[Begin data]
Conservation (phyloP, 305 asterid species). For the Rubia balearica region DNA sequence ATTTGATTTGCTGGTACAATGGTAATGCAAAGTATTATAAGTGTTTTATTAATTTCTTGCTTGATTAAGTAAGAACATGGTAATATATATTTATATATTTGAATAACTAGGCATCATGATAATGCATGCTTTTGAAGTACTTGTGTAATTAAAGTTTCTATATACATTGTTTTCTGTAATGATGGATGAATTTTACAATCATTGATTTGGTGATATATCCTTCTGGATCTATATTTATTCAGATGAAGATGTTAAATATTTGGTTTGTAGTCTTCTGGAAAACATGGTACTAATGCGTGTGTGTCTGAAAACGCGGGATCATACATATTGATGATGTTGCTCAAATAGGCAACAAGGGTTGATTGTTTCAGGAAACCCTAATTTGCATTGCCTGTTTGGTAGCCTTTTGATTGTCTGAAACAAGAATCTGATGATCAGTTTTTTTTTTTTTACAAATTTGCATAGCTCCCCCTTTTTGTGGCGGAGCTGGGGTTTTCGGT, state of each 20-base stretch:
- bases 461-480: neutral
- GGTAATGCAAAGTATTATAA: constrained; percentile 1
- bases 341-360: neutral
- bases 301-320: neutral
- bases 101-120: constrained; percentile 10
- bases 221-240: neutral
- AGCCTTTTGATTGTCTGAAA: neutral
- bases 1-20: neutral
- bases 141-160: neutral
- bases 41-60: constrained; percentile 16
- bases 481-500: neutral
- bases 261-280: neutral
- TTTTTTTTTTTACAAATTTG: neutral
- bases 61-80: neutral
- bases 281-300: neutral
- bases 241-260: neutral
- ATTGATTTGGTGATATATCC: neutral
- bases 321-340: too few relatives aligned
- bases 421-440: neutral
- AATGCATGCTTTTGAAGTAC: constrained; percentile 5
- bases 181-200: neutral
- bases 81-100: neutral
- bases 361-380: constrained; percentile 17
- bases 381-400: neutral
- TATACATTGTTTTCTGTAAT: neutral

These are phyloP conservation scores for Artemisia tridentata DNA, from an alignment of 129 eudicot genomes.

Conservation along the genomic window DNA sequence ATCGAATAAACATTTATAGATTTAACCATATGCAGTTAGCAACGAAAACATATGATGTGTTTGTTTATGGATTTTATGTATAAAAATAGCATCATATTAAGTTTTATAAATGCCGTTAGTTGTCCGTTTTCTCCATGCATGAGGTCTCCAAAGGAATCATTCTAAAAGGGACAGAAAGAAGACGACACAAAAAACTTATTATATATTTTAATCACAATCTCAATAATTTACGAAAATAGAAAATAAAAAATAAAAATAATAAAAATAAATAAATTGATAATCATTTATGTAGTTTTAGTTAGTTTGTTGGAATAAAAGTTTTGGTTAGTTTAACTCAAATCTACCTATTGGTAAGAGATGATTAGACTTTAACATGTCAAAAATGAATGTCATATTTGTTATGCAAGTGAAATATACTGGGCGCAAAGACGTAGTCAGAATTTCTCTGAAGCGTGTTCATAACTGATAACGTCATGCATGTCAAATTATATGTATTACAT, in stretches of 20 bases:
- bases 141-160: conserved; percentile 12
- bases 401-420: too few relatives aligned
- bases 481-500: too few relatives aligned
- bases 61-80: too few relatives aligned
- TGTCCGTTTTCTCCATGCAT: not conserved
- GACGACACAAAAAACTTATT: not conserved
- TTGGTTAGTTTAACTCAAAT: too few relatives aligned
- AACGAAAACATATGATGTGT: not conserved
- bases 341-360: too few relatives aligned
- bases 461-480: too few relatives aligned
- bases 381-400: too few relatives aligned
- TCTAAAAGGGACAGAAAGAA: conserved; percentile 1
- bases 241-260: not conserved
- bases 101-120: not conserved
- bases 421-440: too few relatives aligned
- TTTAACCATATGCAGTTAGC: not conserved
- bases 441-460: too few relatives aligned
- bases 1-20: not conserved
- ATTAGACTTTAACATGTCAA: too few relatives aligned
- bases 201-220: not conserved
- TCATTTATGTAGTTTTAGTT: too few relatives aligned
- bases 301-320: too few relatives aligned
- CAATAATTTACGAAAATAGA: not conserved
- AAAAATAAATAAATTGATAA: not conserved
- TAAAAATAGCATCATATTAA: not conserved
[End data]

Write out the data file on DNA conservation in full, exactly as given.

Conservation (phyloP, 305 asterid species). For the Rubia balearica region DNA sequence ATTTGATTTGCTGGTACAATGGTAATGCAAAGTATTATAAGTGTTTTATTAATTTCTTGCTTGATTAAGTAAGAACATGGTAATATATATTTATATATTTGAATAACTAGGCATCATGATAATGCATGCTTTTGAAGTACTTGTGTAATTAAAGTTTCTATATACATTGTTTTCTGTAATGATGGATGAATTTTACAATCATTGATTTGGTGATATATCCTTCTGGATCTATATTTATTCAGATGAAGATGTTAAATATTTGGTTTGTAGTCTTCTGGAAAACATGGTACTAATGCGTGTGTGTCTGAAAACGCGGGATCATACATATTGATGATGTTGCTCAAATAGGCAACAAGGGTTGATTGTTTCAGGAAACCCTAATTTGCATTGCCTGTTTGGTAGCCTTTTGATTGTCTGAAACAAGAATCTGATGATCAGTTTTTTTTTTTTTACAAATTTGCATAGCTCCCCCTTTTTGTGGCGGAGCTGGGGTTTTCGGT, state of each 20-base stretch:
- bases 461-480: neutral
- GGTAATGCAAAGTATTATAA: constrained; percentile 1
- bases 341-360: neutral
- bases 301-320: neutral
- bases 101-120: constrained; percentile 10
- bases 221-240: neutral
- AGCCTTTTGATTGTCTGAAA: neutral
- bases 1-20: neutral
- bases 141-160: neutral
- bases 41-60: constrained; percentile 16
- bases 481-500: neutral
- bases 261-280: neutral
- TTTTTTTTTTTACAAATTTG: neutral
- bases 61-80: neutral
- bases 281-300: neutral
- bases 241-260: neutral
- ATTGATTTGGTGATATATCC: neutral
- bases 321-340: too few relatives aligned
- bases 421-440: neutral
- AATGCATGCTTTTGAAGTAC: constrained; percentile 5
- bases 181-200: neutral
- bases 81-100: neutral
- bases 361-380: constrained; percentile 17
- bases 381-400: neutral
- TATACATTGTTTTCTGTAAT: neutral

These are phyloP conservation scores for Artemisia tridentata DNA, from an alignment of 129 eudicot genomes.

Conservation along the genomic window DNA sequence ATCGAATAAACATTTATAGATTTAACCATATGCAGTTAGCAACGAAAACATATGATGTGTTTGTTTATGGATTTTATGTATAAAAATAGCATCATATTAAGTTTTATAAATGCCGTTAGTTGTCCGTTTTCTCCATGCATGAGGTCTCCAAAGGAATCATTCTAAAAGGGACAGAAAGAAGACGACACAAAAAACTTATTATATATTTTAATCACAATCTCAATAATTTACGAAAATAGAAAATAAAAAATAAAAATAATAAAAATAAATAAATTGATAATCATTTATGTAGTTTTAGTTAGTTTGTTGGAATAAAAGTTTTGGTTAGTTTAACTCAAATCTACCTATTGGTAAGAGATGATTAGACTTTAACATGTCAAAAATGAATGTCATATTTGTTATGCAAGTGAAATATACTGGGCGCAAAGACGTAGTCAGAATTTCTCTGAAGCGTGTTCATAACTGATAACGTCATGCATGTCAAATTATATGTATTACAT, in stretches of 20 bases:
- bases 141-160: conserved; percentile 12
- bases 401-420: too few relatives aligned
- bases 481-500: too few relatives aligned
- bases 61-80: too few relatives aligned
- TGTCCGTTTTCTCCATGCAT: not conserved
- GACGACACAAAAAACTTATT: not conserved
- TTGGTTAGTTTAACTCAAAT: too few relatives aligned
- AACGAAAACATATGATGTGT: not conserved
- bases 341-360: too few relatives aligned
- bases 461-480: too few relatives aligned
- bases 381-400: too few relatives aligned
- TCTAAAAGGGACAGAAAGAA: conserved; percentile 1
- bases 241-260: not conserved
- bases 101-120: not conserved
- bases 421-440: too few relatives aligned
- TTTAACCATATGCAGTTAGC: not conserved
- bases 441-460: too few relatives aligned
- bases 1-20: not conserved
- ATTAGACTTTAACATGTCAA: too few relatives aligned
- bases 201-220: not conserved
- TCATTTATGTAGTTTTAGTT: too few relatives aligned
- bases 301-320: too few relatives aligned
- CAATAATTTACGAAAATAGA: not conserved
- AAAAATAAATAAATTGATAA: not conserved
- TAAAAATAGCATCATATTAA: not conserved